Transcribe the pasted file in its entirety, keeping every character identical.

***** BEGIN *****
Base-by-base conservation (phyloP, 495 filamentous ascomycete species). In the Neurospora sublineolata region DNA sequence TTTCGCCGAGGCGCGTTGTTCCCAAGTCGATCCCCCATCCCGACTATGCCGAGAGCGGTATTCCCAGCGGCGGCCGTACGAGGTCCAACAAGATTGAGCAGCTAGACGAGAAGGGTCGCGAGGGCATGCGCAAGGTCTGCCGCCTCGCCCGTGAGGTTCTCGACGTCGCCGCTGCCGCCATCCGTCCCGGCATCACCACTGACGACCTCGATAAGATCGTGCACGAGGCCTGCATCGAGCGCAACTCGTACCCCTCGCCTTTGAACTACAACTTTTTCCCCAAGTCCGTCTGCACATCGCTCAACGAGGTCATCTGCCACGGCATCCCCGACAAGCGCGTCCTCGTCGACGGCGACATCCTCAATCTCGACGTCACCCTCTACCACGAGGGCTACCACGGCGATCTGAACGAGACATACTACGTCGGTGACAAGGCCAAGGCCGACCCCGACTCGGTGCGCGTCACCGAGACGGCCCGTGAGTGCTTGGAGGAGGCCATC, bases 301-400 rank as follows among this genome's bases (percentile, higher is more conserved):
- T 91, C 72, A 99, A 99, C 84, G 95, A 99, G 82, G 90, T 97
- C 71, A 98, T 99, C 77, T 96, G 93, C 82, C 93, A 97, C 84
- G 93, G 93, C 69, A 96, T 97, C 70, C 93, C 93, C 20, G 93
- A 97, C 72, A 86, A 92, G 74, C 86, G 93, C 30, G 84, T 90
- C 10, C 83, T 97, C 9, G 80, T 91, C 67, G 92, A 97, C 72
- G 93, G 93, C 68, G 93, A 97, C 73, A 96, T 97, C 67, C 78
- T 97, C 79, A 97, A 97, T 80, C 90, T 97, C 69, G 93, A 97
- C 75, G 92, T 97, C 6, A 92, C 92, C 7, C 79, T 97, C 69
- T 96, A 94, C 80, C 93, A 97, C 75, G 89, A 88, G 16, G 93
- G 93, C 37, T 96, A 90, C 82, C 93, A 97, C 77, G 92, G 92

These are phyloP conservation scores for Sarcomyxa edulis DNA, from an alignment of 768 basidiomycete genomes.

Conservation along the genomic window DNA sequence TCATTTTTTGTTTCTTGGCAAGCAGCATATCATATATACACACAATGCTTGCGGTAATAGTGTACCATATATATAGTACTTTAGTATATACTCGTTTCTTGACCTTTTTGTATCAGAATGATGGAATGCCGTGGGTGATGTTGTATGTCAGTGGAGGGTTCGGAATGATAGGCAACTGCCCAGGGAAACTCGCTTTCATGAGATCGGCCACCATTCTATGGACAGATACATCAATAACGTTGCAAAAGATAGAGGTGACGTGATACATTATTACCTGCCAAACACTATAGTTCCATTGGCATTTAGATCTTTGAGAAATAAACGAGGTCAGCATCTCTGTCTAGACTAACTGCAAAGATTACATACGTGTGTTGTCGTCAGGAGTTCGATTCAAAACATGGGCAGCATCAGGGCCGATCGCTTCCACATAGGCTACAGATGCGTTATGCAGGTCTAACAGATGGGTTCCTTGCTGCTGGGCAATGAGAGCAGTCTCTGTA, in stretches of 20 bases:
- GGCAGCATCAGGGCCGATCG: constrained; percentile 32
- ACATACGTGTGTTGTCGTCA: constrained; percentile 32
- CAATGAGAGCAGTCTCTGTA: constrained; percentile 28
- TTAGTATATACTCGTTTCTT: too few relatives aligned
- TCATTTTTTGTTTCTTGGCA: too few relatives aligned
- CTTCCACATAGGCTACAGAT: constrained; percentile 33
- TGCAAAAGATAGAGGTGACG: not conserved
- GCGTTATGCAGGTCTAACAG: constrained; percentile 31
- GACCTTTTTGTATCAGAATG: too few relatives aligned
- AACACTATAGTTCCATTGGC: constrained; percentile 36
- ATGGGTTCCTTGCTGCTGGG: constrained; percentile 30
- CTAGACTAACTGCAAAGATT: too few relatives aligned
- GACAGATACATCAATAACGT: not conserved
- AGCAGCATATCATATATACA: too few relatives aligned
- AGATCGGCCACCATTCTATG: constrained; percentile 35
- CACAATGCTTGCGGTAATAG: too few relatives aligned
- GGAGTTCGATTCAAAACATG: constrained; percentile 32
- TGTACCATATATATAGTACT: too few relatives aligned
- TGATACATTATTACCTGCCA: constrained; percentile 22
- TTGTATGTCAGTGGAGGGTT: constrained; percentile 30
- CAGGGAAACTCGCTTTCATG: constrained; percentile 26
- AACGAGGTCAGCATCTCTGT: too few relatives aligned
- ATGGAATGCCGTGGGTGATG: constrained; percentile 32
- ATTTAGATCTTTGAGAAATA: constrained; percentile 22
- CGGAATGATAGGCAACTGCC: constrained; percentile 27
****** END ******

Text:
Base-by-base conservation (phyloP, 495 filamentous ascomycete species). In the Neurospora sublineolata region DNA sequence TTTCGCCGAGGCGCGTTGTTCCCAAGTCGATCCCCCATCCCGACTATGCCGAGAGCGGTATTCCCAGCGGCGGCCGTACGAGGTCCAACAAGATTGAGCAGCTAGACGAGAAGGGTCGCGAGGGCATGCGCAAGGTCTGCCGCCTCGCCCGTGAGGTTCTCGACGTCGCCGCTGCCGCCATCCGTCCCGGCATCACCACTGACGACCTCGATAAGATCGTGCACGAGGCCTGCATCGAGCGCAACTCGTACCCCTCGCCTTTGAACTACAACTTTTTCCCCAAGTCCGTCTGCACATCGCTCAACGAGGTCATCTGCCACGGCATCCCCGACAAGCGCGTCCTCGTCGACGGCGACATCCTCAATCTCGACGTCACCCTCTACCACGAGGGCTACCACGGCGATCTGAACGAGACATACTACGTCGGTGACAAGGCCAAGGCCGACCCCGACTCGGTGCGCGTCACCGAGACGGCCCGTGAGTGCTTGGAGGAGGCCATC, bases 301-400 rank as follows among this genome's bases (percentile, higher is more conserved):
- T 91, C 72, A 99, A 99, C 84, G 95, A 99, G 82, G 90, T 97
- C 71, A 98, T 99, C 77, T 96, G 93, C 82, C 93, A 97, C 84
- G 93, G 93, C 69, A 96, T 97, C 70, C 93, C 93, C 20, G 93
- A 97, C 72, A 86, A 92, G 74, C 86, G 93, C 30, G 84, T 90
- C 10, C 83, T 97, C 9, G 80, T 91, C 67, G 92, A 97, C 72
- G 93, G 93, C 68, G 93, A 97, C 73, A 96, T 97, C 67, C 78
- T 97, C 79, A 97, A 97, T 80, C 90, T 97, C 69, G 93, A 97
- C 75, G 92, T 97, C 6, A 92, C 92, C 7, C 79, T 97, C 69
- T 96, A 94, C 80, C 93, A 97, C 75, G 89, A 88, G 16, G 93
- G 93, C 37, T 96, A 90, C 82, C 93, A 97, C 77, G 92, G 92

These are phyloP conservation scores for Sarcomyxa edulis DNA, from an alignment of 768 basidiomycete genomes.

Conservation along the genomic window DNA sequence TCATTTTTTGTTTCTTGGCAAGCAGCATATCATATATACACACAATGCTTGCGGTAATAGTGTACCATATATATAGTACTTTAGTATATACTCGTTTCTTGACCTTTTTGTATCAGAATGATGGAATGCCGTGGGTGATGTTGTATGTCAGTGGAGGGTTCGGAATGATAGGCAACTGCCCAGGGAAACTCGCTTTCATGAGATCGGCCACCATTCTATGGACAGATACATCAATAACGTTGCAAAAGATAGAGGTGACGTGATACATTATTACCTGCCAAACACTATAGTTCCATTGGCATTTAGATCTTTGAGAAATAAACGAGGTCAGCATCTCTGTCTAGACTAACTGCAAAGATTACATACGTGTGTTGTCGTCAGGAGTTCGATTCAAAACATGGGCAGCATCAGGGCCGATCGCTTCCACATAGGCTACAGATGCGTTATGCAGGTCTAACAGATGGGTTCCTTGCTGCTGGGCAATGAGAGCAGTCTCTGTA, in stretches of 20 bases:
- GGCAGCATCAGGGCCGATCG: constrained; percentile 32
- ACATACGTGTGTTGTCGTCA: constrained; percentile 32
- CAATGAGAGCAGTCTCTGTA: constrained; percentile 28
- TTAGTATATACTCGTTTCTT: too few relatives aligned
- TCATTTTTTGTTTCTTGGCA: too few relatives aligned
- CTTCCACATAGGCTACAGAT: constrained; percentile 33
- TGCAAAAGATAGAGGTGACG: not conserved
- GCGTTATGCAGGTCTAACAG: constrained; percentile 31
- GACCTTTTTGTATCAGAATG: too few relatives aligned
- AACACTATAGTTCCATTGGC: constrained; percentile 36
- ATGGGTTCCTTGCTGCTGGG: constrained; percentile 30
- CTAGACTAACTGCAAAGATT: too few relatives aligned
- GACAGATACATCAATAACGT: not conserved
- AGCAGCATATCATATATACA: too few relatives aligned
- AGATCGGCCACCATTCTATG: constrained; percentile 35
- CACAATGCTTGCGGTAATAG: too few relatives aligned
- GGAGTTCGATTCAAAACATG: constrained; percentile 32
- TGTACCATATATATAGTACT: too few relatives aligned
- TGATACATTATTACCTGCCA: constrained; percentile 22
- TTGTATGTCAGTGGAGGGTT: constrained; percentile 30
- CAGGGAAACTCGCTTTCATG: constrained; percentile 26
- AACGAGGTCAGCATCTCTGT: too few relatives aligned
- ATGGAATGCCGTGGGTGATG: constrained; percentile 32
- ATTTAGATCTTTGAGAAATA: constrained; percentile 22
- CGGAATGATAGGCAACTGCC: constrained; percentile 27